This leads to one of the major themes of the vision that lies behind a scientific theology — my deep longing to develop a public theology, capable of interacting with other disciplines on its own terms. A public theology is able to stand its own ground, while engaging in dialogue with others. I have intense misgivings concerning the insular approaches to theology that I discern in some theological quarters, which prevents theology from dialoguing, debating and learning.... The approach I set out, having placed the theological enterprise on a secure footing, encourages public debate and dialogue.Coincidentally, I also came across a similar line by Pee-Seng Kang two years ago. His article (Theology is dialogue/神学就是对谈) conveys my conviction so strongly that I brought the whole book with the article from Singapore to Boston with me. It is written in Chinese, so I will attempt to provide an English translation for my non-Chinese readers.
The roots of a scientific theology are thoroughly evangelical, resting on a deep and passionate conviction that 'theology must be nourished and governed at all points by Holy Scripture, and that it seeks to offer a faithful and coherent account of what it finds there.' This task of rendering Scripture faithfully is, in my view, best carried out in dialogue with the 'great tradition' of Christian theology and in response to the challenges to the Christian faith which are raised by other disciplines... (Alister E. McGrath, The Science of God: An Introduction to Scientific Theology, London: T&T Clark International, 2004, pp. 13-14)
如果基督教确实相信一位 “全能的父，创造天地与一切可见、不可见之物的主宰”，以及认识那位“出自上帝的上帝，出自真光的真光，... ... 万有藉着祂而造”的耶稣基督，那么对所有事物的探讨就不应该在基督教信仰的范畴之外了。信仰的思考就必须包括神学与自然科学、社会科学或人文科学等的积极对谈。My translation:
神学对谈范畴应包括一切的意识形态及价值观，因为这才能反映当代神学的多元文化与多元价值的处境。也只有在这样一个积极而全面的对谈基础上，正确的神学（宗教）对谈理论才可以确立。更重要的是，基督教的信仰本质与神学使命才可以清晰地表露出来。（江丕盛，“神学就是对谈：兼论神学的身份与使命”。在信仰之思的途中：一群年轻神学人的神学告白，鄧绍光主编， 香港: 基道出版社, 2000, pp. 220)
If Christianity truly believes in "Almighty Father, who creates heaven, earth, and all those that are visible and invisible", and truly knows "God who is begotten of God, true light of true light, ... ... through whom all things are made" i.e. the Christ, then critical investigation of any matter should not be outside the sphere of Christianity. Critical reflection of Christian faith should encompass active dialogue with natural science, sociology and humanities.
Theological dialogue should include partners such as all forms of ideologies and the construction of values, because this will more accurately reflect the challenges of contemporary theologian in a multicultural and pluralistic environment. It is only through this form of active and comprehensive dialogue that the foundation is laid for the development of authentic theological (religious) dialogue. More importantly, this spells out the essence of Christianity and the mission of theology. (Pee-Seng Kang, “Theology is dialogue: On the identity and mission of theology.” Taken from On the Way of Faith Thinking: Theological Confession of a group of young theologians, edited by Andres S K Tang. Hong Kong: LOGOS Publishers, 2000, pp. 220)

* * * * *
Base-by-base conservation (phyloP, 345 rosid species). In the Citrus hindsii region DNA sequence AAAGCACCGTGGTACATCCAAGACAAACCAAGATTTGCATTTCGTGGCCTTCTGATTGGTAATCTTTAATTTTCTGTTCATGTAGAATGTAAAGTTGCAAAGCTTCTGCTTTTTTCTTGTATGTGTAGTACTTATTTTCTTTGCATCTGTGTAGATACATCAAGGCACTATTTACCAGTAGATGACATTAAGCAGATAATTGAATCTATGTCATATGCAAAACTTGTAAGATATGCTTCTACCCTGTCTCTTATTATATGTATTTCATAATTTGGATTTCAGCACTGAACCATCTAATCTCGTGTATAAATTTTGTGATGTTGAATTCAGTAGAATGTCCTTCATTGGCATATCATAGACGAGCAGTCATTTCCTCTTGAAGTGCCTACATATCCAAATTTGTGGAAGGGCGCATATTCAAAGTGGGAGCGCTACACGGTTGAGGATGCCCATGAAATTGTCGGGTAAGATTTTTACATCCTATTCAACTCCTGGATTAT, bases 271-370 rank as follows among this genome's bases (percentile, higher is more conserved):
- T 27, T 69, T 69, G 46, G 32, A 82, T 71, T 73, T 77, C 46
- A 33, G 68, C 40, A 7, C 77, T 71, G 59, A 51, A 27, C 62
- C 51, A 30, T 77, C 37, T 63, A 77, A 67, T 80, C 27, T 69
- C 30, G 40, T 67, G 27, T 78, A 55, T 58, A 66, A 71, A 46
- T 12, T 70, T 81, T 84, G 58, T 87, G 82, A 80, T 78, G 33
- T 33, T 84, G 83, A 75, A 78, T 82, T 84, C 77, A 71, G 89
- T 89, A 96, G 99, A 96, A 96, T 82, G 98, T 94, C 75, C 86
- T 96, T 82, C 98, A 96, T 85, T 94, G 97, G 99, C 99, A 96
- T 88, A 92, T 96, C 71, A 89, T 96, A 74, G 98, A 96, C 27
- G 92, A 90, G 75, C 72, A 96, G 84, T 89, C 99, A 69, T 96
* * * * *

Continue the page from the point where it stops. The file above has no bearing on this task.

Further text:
I don't think I have translated well, but I hope it conveys the essence of the multi-dimensional facets of Christian faith. If we do acknowledge God as our Father, our Creator, and our Savior, there is no sphere of knowledge that is outside the influence of Christian faith. Christian faith has a relationship with every form of academic discipline that contributes to the betterment of human society.
I brought the above mentioned Chinese book (在信仰之思的途中) with me, so that I can remind myself regularly of my own conviction. It is my conviction that brought me here to Boston U Sch of Theo, and it is the same conviction that urges me to switch from Master of Theological Studies to Master of Divinity.
I think the enterprise of theological education is first of all, to explore the relationship of oneself with God. In that process, one knows oneself better, and how one is relating to God. This involves an understanding of how the Holy Scripture has been interpreted in the past, critical examination of one's faith tradition, a regular application of exegesis in one's context, and acquiring knowledge of other disciplines. Beyond that framework comes a larger picture of how to build a theological base that is faithful to one's tradition, to the community one is ministering to, and the academia one has to answer to. These elementary foundations together with suitable methodology should develop an appropriate framework to dialogue with other disciplines. The lifelong process of dialoguing should continue to enrich one's relationship with God; deepen understanding of herself; enlarge one's wisdom in applying exegesis in context; live in more fruitful relationships in one's community; and to further a more robust framework for constructive dialogue with other disciplines.
Hans Küng's On Being a Christian provides a strong argument for me to believe in Christian humanist as the most adequate form of humanist among secular humanist, Marxist, other faiths and ideologies. Rev Stephen Tong's sermon on the cross-intersection of Christian faith, Confucius, other philosophers and politics, opened the world where I could see how God's sovereignty should extend into other disciplines. Pee-Seng Kang's articulation of the sovereignty of God in all forms of knowledge convinced me of the need to study theology in relation with other academic disciplines. Alister McGrath's vision reminded me once again of my rationale and purpose of studying here. To echo Kang's article, theology is dialogue indeed.